Career Skills Development

By Collette Mangold, Chief Financial Officer, Brentwood Services, Inc.

Recently our Company hosted a morning retreat featuring claims speaker, Carl Van, with a discussion geared toward providing outstanding customer service.  One of the take-away’s that intrigued me was his theory “Voice Mail Multiplier.”  He talked about a staff member who was letting all his calls go through directly to voice mail.  When addressed by his supervisor, the employee indicated that he was more productive when he focused on the task at hand and let his calls go to voice mail.  The supervisor asked him how many calls he figured he received in a week.  “About 200” was his reply.  But Van asks the question “does this really make him more productive?” 

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He had us do some math:  If you answer those 200 calls right way, you handle 200 phone calls.  But if you push those calls through to voice mail, you now have to listen to 200 voice mail messages; you return 200 calls of which you get through to 40%, or 80 calls and leave 120 voice mail messages.  The next day you follow up on the 120 messages you left, get through to 40%, or 48 calls, leave 72 voice mail messages…..and at the end of the process you have touched those initial 200 calls 600-800 times.  Not as productive as it seems in theory.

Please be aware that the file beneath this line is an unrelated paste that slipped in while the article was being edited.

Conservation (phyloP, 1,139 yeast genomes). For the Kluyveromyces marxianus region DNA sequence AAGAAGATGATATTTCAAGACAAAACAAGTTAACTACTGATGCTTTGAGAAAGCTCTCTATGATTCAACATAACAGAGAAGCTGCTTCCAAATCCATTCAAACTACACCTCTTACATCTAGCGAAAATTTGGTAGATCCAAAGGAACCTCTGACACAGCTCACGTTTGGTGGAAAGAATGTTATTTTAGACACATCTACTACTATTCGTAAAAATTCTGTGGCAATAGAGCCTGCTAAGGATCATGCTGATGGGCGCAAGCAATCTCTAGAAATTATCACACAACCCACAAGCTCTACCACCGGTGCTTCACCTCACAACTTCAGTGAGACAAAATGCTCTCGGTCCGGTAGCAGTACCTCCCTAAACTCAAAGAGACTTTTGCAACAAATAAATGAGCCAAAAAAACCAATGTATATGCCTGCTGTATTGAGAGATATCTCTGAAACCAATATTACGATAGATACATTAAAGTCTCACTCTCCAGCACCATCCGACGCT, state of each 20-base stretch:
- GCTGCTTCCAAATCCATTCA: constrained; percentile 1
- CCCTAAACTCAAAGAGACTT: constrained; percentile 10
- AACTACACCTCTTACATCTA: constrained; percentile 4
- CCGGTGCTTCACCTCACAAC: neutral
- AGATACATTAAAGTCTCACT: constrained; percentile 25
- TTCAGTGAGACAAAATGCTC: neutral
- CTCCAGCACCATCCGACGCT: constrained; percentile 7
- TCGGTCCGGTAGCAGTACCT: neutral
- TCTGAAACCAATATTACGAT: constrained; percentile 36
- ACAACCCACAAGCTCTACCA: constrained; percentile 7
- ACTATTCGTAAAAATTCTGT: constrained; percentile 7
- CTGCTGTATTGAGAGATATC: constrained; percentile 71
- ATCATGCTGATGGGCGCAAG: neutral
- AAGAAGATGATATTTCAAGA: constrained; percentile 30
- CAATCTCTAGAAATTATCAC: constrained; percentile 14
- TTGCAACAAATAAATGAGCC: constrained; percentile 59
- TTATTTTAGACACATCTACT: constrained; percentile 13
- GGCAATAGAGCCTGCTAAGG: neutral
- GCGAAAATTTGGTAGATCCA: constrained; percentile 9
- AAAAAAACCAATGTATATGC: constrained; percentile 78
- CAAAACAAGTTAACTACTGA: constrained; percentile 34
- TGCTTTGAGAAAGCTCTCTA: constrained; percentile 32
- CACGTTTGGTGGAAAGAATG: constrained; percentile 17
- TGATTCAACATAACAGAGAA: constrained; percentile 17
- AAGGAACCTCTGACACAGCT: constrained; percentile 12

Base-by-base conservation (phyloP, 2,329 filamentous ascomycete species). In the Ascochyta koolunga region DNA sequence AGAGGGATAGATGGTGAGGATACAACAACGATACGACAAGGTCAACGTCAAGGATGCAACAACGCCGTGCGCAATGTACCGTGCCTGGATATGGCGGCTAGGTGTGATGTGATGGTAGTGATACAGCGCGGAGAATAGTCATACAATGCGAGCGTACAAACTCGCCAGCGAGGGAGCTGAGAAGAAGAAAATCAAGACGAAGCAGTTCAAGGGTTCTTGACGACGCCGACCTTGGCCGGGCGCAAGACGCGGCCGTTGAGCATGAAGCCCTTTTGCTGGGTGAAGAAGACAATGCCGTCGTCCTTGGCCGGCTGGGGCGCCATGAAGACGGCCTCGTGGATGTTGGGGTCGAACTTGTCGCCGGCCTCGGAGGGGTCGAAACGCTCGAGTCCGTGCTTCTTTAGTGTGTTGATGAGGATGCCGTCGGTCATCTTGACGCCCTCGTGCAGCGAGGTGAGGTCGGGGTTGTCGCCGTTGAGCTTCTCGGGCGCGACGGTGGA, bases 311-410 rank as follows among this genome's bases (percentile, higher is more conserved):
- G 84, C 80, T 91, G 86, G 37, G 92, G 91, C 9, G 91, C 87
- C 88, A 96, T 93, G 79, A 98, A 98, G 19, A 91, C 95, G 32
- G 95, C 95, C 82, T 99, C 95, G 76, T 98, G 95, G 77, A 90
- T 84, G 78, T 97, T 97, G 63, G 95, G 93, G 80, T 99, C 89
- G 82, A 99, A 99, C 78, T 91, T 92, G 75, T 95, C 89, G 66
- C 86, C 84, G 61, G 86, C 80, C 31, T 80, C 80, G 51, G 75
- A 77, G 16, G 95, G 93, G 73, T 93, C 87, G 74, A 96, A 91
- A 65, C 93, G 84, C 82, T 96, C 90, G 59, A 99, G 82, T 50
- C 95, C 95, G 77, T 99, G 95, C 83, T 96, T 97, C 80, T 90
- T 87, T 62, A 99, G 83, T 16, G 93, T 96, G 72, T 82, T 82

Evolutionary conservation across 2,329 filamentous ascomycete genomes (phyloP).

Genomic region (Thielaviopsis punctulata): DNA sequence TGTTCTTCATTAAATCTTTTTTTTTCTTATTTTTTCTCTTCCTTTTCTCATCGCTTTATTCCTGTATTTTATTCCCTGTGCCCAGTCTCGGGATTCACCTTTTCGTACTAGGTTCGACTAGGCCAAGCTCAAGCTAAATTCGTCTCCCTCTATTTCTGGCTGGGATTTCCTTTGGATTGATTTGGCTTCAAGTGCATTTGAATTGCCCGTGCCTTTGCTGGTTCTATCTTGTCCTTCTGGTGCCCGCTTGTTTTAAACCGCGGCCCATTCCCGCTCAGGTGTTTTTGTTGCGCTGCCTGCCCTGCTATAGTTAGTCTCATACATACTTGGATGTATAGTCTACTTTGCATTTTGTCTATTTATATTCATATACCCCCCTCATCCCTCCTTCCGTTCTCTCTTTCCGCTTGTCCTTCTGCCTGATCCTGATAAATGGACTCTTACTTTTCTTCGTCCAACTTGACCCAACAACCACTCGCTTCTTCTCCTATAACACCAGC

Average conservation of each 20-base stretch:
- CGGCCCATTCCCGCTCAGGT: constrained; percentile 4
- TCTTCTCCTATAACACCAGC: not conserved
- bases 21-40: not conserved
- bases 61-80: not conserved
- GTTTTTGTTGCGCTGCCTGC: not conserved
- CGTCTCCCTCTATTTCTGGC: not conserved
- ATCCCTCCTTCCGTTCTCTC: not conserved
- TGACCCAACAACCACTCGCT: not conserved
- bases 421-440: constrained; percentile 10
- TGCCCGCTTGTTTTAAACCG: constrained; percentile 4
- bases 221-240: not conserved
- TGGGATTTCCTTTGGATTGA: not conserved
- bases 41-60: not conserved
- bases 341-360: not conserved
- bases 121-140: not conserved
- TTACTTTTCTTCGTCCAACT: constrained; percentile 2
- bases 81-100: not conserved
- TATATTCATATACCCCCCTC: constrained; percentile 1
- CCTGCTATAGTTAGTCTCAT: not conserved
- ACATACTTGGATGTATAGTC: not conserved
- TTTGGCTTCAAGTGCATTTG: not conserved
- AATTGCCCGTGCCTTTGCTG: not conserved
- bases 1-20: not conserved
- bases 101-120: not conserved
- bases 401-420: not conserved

While sending calls to voice mail may reduce productivity for someone in a high volume call position, I really don’t come up with the same conclusion for someone who receives only a hand full of calls per day.  My online research came up with the same conclusion as multiple bloggers suggest they are more effective when they send calls to voice mail; specifically from numbers they don’t recognize.  I tend to agree with the bloggers as too many calls are from people I don’t know trying to sell me something I don’t need and not heading my “thank-you, but I’m not interested” signal as a sign to politely end the call. 

Now I just need someone to tell me how to effectively deal with the 200 emails I get daily.

IASA’s Career Development Committee is now accepting Call for Papers for the 2017 Annual Conference in Orlando, Florida.  Please follow this link for additional information. 


Carl Van is President & CEO of International Insurance Institute, Inc. and provides claims education seminars and workshops to the insurance industry.

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